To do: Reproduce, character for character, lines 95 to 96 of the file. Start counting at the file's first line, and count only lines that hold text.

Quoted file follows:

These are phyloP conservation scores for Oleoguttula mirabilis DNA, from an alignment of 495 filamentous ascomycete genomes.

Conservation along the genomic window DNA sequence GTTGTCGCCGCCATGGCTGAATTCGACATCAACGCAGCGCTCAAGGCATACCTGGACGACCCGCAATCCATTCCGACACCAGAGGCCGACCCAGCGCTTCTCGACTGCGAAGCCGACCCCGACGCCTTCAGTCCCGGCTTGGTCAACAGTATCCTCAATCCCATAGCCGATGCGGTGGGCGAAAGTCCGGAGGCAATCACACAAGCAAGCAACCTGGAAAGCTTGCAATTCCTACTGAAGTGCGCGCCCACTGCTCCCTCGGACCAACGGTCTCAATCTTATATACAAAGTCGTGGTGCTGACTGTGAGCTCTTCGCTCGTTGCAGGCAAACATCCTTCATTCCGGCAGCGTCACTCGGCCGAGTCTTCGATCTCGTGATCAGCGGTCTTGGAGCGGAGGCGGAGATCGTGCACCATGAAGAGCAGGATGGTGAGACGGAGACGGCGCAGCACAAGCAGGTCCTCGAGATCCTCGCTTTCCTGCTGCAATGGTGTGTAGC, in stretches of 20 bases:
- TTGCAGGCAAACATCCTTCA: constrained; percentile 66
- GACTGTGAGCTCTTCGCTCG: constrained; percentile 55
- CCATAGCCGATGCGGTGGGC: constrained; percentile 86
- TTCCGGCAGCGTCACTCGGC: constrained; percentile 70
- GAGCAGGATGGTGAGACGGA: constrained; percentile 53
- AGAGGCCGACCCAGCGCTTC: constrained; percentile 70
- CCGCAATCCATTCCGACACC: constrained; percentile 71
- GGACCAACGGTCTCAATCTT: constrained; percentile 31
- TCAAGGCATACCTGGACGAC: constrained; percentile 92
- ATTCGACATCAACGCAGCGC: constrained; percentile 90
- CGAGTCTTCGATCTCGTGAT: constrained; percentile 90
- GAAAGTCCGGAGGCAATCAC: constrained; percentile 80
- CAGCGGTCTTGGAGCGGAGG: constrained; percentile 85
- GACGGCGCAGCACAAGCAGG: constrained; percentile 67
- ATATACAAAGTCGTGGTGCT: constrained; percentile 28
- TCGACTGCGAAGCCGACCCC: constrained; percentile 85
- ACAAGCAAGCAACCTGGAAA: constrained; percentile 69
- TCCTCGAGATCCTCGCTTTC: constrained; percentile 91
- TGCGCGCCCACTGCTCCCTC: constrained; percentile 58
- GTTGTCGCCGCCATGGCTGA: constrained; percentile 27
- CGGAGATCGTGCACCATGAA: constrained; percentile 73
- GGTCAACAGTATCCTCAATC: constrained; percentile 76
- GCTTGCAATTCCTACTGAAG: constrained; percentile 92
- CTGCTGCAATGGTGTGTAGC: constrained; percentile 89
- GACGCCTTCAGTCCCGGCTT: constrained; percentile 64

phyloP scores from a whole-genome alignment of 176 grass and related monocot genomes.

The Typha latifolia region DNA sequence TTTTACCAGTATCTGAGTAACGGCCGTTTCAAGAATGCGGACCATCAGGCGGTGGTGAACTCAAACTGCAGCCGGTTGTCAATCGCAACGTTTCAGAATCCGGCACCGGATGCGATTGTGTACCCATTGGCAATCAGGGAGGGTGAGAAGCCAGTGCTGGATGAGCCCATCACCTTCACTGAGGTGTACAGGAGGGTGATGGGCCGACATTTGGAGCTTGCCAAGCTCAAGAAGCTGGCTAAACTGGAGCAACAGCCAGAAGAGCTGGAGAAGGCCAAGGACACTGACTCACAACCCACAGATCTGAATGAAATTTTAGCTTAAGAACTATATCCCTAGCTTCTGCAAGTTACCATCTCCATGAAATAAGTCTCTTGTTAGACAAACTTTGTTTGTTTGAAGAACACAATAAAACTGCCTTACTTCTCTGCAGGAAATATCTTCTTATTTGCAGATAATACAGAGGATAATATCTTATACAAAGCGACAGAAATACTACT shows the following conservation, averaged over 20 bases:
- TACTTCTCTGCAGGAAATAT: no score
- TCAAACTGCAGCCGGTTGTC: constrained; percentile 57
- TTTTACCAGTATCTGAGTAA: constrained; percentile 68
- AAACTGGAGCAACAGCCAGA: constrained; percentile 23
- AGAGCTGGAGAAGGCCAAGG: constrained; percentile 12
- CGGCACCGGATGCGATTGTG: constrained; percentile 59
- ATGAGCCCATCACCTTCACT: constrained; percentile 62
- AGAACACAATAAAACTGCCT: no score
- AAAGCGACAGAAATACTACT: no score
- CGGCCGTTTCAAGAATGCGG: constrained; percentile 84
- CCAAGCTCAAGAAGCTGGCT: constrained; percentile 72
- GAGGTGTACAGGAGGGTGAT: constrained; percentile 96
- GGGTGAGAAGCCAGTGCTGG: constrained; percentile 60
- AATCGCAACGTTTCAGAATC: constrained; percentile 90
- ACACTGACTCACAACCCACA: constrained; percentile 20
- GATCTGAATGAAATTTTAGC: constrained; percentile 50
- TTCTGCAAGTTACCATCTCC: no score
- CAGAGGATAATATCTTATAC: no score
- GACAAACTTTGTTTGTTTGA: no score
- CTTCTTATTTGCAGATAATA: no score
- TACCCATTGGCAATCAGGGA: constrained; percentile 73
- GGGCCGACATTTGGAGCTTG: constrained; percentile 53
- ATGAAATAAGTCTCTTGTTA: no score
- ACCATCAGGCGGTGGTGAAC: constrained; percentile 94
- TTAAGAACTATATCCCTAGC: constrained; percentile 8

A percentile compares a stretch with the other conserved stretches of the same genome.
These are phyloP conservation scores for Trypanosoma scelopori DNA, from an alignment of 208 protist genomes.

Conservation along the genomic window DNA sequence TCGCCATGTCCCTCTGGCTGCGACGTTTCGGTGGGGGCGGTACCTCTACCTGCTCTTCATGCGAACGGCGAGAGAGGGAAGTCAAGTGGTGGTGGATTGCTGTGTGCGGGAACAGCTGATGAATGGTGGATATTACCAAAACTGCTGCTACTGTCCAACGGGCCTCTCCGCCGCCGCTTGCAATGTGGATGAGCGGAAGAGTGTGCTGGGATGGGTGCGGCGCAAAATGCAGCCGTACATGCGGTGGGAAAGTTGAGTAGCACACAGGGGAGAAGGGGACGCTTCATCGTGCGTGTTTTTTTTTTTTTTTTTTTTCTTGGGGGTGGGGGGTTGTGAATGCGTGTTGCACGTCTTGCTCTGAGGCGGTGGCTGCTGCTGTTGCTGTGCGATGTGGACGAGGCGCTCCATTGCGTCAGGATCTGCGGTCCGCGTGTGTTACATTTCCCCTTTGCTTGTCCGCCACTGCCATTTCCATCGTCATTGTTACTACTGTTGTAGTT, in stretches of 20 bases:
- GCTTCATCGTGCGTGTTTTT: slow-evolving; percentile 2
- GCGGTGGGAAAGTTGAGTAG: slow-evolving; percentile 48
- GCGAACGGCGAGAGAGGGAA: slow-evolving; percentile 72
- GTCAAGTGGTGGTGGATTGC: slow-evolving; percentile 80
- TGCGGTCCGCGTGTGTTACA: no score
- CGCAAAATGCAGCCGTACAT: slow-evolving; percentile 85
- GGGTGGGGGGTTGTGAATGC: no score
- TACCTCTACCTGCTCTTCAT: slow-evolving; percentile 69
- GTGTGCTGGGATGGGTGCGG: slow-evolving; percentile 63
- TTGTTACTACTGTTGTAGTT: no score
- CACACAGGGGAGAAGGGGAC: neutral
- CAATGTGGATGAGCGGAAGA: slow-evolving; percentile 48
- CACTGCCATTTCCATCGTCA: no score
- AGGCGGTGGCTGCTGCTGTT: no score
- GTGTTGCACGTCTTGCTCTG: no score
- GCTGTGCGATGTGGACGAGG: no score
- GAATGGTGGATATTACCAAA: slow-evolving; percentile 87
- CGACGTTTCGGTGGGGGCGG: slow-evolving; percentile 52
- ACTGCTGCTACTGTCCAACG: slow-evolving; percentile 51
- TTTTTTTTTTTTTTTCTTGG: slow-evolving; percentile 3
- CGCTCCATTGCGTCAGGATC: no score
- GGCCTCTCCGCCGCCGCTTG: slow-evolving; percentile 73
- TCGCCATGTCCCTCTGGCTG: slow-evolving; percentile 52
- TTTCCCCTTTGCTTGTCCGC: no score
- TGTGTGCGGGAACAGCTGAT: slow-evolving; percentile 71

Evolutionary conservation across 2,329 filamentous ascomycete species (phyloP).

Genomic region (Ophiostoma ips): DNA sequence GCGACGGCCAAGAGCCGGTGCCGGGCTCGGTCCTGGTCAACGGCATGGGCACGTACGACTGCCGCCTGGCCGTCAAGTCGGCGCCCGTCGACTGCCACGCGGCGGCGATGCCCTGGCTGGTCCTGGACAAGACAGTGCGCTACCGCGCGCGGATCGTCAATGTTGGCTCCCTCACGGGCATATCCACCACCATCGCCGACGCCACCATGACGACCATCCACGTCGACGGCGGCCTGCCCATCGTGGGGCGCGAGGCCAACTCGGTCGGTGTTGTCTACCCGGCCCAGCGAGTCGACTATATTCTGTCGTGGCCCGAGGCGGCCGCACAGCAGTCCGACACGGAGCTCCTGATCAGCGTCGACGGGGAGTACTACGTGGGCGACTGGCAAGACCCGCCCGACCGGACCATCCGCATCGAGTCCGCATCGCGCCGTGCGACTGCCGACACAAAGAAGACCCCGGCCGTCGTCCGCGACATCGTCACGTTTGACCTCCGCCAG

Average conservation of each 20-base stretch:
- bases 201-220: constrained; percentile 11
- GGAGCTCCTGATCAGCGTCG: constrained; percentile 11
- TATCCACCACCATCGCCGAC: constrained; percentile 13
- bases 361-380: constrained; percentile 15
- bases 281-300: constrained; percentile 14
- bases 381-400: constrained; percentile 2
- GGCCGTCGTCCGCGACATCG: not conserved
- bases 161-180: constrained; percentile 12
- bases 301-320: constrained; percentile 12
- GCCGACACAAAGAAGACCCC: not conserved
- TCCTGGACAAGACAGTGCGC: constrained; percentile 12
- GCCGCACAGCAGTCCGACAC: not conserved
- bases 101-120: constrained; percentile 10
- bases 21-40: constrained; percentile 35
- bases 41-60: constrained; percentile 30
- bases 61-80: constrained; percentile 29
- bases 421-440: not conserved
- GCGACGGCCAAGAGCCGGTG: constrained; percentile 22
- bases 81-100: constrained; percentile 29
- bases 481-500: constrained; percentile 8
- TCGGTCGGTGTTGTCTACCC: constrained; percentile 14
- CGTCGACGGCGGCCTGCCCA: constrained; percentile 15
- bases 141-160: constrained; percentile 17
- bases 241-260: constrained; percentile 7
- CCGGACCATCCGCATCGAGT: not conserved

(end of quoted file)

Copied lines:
- GCCGACACAAAGAAGACCCC: not conserved
- TCCTGGACAAGACAGTGCGC: constrained; percentile 12